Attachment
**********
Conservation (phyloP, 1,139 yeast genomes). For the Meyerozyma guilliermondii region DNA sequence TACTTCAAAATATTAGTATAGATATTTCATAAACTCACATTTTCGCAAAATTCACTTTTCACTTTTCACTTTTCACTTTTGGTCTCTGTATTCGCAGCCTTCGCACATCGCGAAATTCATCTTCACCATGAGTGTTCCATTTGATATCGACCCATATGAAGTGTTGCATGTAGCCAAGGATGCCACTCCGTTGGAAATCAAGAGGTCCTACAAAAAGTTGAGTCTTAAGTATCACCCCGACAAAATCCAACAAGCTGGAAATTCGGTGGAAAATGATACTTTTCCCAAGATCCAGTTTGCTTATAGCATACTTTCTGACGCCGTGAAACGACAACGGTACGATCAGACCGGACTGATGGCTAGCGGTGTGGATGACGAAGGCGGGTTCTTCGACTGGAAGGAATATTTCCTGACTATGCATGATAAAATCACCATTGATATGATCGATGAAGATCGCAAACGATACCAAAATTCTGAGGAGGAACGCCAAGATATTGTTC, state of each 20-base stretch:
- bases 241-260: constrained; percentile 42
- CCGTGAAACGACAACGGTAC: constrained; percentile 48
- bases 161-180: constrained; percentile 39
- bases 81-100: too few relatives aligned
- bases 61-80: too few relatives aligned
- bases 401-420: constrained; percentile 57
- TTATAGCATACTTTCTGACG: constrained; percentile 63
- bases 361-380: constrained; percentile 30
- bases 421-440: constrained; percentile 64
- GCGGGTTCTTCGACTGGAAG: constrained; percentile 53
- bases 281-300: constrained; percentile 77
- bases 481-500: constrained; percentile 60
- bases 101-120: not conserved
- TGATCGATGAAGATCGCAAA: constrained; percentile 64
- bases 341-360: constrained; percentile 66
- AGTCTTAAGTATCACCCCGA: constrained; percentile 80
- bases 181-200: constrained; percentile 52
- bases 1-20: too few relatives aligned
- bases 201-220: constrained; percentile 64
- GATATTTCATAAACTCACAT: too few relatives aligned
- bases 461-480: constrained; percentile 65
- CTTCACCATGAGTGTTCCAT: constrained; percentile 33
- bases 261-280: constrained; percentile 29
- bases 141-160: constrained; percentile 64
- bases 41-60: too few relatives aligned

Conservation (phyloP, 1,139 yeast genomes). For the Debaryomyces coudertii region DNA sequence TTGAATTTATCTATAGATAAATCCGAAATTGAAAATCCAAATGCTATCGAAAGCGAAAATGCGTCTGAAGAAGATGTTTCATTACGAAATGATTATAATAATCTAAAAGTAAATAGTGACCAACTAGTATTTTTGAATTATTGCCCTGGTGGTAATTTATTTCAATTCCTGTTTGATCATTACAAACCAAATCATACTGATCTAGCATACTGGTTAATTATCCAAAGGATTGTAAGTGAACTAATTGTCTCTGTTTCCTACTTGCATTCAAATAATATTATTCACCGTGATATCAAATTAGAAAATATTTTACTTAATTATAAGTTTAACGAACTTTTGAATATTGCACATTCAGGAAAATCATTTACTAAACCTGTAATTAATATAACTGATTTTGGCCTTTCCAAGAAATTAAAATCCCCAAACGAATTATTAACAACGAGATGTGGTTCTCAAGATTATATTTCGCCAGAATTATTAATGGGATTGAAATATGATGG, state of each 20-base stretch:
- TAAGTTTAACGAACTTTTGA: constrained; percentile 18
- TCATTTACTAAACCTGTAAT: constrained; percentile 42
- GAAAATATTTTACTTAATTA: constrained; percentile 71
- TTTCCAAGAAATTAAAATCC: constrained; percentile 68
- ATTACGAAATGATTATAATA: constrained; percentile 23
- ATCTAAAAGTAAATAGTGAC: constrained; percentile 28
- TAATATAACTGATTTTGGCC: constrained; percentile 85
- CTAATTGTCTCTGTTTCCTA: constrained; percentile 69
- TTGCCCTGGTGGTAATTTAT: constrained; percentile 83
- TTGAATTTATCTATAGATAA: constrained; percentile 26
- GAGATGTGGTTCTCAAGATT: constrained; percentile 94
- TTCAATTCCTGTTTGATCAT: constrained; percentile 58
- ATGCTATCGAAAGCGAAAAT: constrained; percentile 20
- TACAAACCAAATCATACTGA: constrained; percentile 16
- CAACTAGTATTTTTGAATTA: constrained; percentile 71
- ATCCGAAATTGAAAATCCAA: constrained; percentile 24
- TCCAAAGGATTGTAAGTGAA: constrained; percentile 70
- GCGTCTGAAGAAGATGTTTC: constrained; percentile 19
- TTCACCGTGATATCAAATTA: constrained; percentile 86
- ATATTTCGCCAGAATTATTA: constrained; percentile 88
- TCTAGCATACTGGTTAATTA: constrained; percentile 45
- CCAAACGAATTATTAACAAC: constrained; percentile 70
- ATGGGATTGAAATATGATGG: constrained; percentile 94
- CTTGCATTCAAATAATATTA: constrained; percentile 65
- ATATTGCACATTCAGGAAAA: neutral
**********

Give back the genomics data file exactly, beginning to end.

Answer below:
Conservation (phyloP, 1,139 yeast genomes). For the Meyerozyma guilliermondii region DNA sequence TACTTCAAAATATTAGTATAGATATTTCATAAACTCACATTTTCGCAAAATTCACTTTTCACTTTTCACTTTTCACTTTTGGTCTCTGTATTCGCAGCCTTCGCACATCGCGAAATTCATCTTCACCATGAGTGTTCCATTTGATATCGACCCATATGAAGTGTTGCATGTAGCCAAGGATGCCACTCCGTTGGAAATCAAGAGGTCCTACAAAAAGTTGAGTCTTAAGTATCACCCCGACAAAATCCAACAAGCTGGAAATTCGGTGGAAAATGATACTTTTCCCAAGATCCAGTTTGCTTATAGCATACTTTCTGACGCCGTGAAACGACAACGGTACGATCAGACCGGACTGATGGCTAGCGGTGTGGATGACGAAGGCGGGTTCTTCGACTGGAAGGAATATTTCCTGACTATGCATGATAAAATCACCATTGATATGATCGATGAAGATCGCAAACGATACCAAAATTCTGAGGAGGAACGCCAAGATATTGTTC, state of each 20-base stretch:
- bases 241-260: constrained; percentile 42
- CCGTGAAACGACAACGGTAC: constrained; percentile 48
- bases 161-180: constrained; percentile 39
- bases 81-100: too few relatives aligned
- bases 61-80: too few relatives aligned
- bases 401-420: constrained; percentile 57
- TTATAGCATACTTTCTGACG: constrained; percentile 63
- bases 361-380: constrained; percentile 30
- bases 421-440: constrained; percentile 64
- GCGGGTTCTTCGACTGGAAG: constrained; percentile 53
- bases 281-300: constrained; percentile 77
- bases 481-500: constrained; percentile 60
- bases 101-120: not conserved
- TGATCGATGAAGATCGCAAA: constrained; percentile 64
- bases 341-360: constrained; percentile 66
- AGTCTTAAGTATCACCCCGA: constrained; percentile 80
- bases 181-200: constrained; percentile 52
- bases 1-20: too few relatives aligned
- bases 201-220: constrained; percentile 64
- GATATTTCATAAACTCACAT: too few relatives aligned
- bases 461-480: constrained; percentile 65
- CTTCACCATGAGTGTTCCAT: constrained; percentile 33
- bases 261-280: constrained; percentile 29
- bases 141-160: constrained; percentile 64
- bases 41-60: too few relatives aligned

Conservation (phyloP, 1,139 yeast genomes). For the Debaryomyces coudertii region DNA sequence TTGAATTTATCTATAGATAAATCCGAAATTGAAAATCCAAATGCTATCGAAAGCGAAAATGCGTCTGAAGAAGATGTTTCATTACGAAATGATTATAATAATCTAAAAGTAAATAGTGACCAACTAGTATTTTTGAATTATTGCCCTGGTGGTAATTTATTTCAATTCCTGTTTGATCATTACAAACCAAATCATACTGATCTAGCATACTGGTTAATTATCCAAAGGATTGTAAGTGAACTAATTGTCTCTGTTTCCTACTTGCATTCAAATAATATTATTCACCGTGATATCAAATTAGAAAATATTTTACTTAATTATAAGTTTAACGAACTTTTGAATATTGCACATTCAGGAAAATCATTTACTAAACCTGTAATTAATATAACTGATTTTGGCCTTTCCAAGAAATTAAAATCCCCAAACGAATTATTAACAACGAGATGTGGTTCTCAAGATTATATTTCGCCAGAATTATTAATGGGATTGAAATATGATGG, state of each 20-base stretch:
- TAAGTTTAACGAACTTTTGA: constrained; percentile 18
- TCATTTACTAAACCTGTAAT: constrained; percentile 42
- GAAAATATTTTACTTAATTA: constrained; percentile 71
- TTTCCAAGAAATTAAAATCC: constrained; percentile 68
- ATTACGAAATGATTATAATA: constrained; percentile 23
- ATCTAAAAGTAAATAGTGAC: constrained; percentile 28
- TAATATAACTGATTTTGGCC: constrained; percentile 85
- CTAATTGTCTCTGTTTCCTA: constrained; percentile 69
- TTGCCCTGGTGGTAATTTAT: constrained; percentile 83
- TTGAATTTATCTATAGATAA: constrained; percentile 26
- GAGATGTGGTTCTCAAGATT: constrained; percentile 94
- TTCAATTCCTGTTTGATCAT: constrained; percentile 58
- ATGCTATCGAAAGCGAAAAT: constrained; percentile 20
- TACAAACCAAATCATACTGA: constrained; percentile 16
- CAACTAGTATTTTTGAATTA: constrained; percentile 71
- ATCCGAAATTGAAAATCCAA: constrained; percentile 24
- TCCAAAGGATTGTAAGTGAA: constrained; percentile 70
- GCGTCTGAAGAAGATGTTTC: constrained; percentile 19
- TTCACCGTGATATCAAATTA: constrained; percentile 86
- ATATTTCGCCAGAATTATTA: constrained; percentile 88
- TCTAGCATACTGGTTAATTA: constrained; percentile 45
- CCAAACGAATTATTAACAAC: constrained; percentile 70
- ATGGGATTGAAATATGATGG: constrained; percentile 94
- CTTGCATTCAAATAATATTA: constrained; percentile 65
- ATATTGCACATTCAGGAAAA: neutral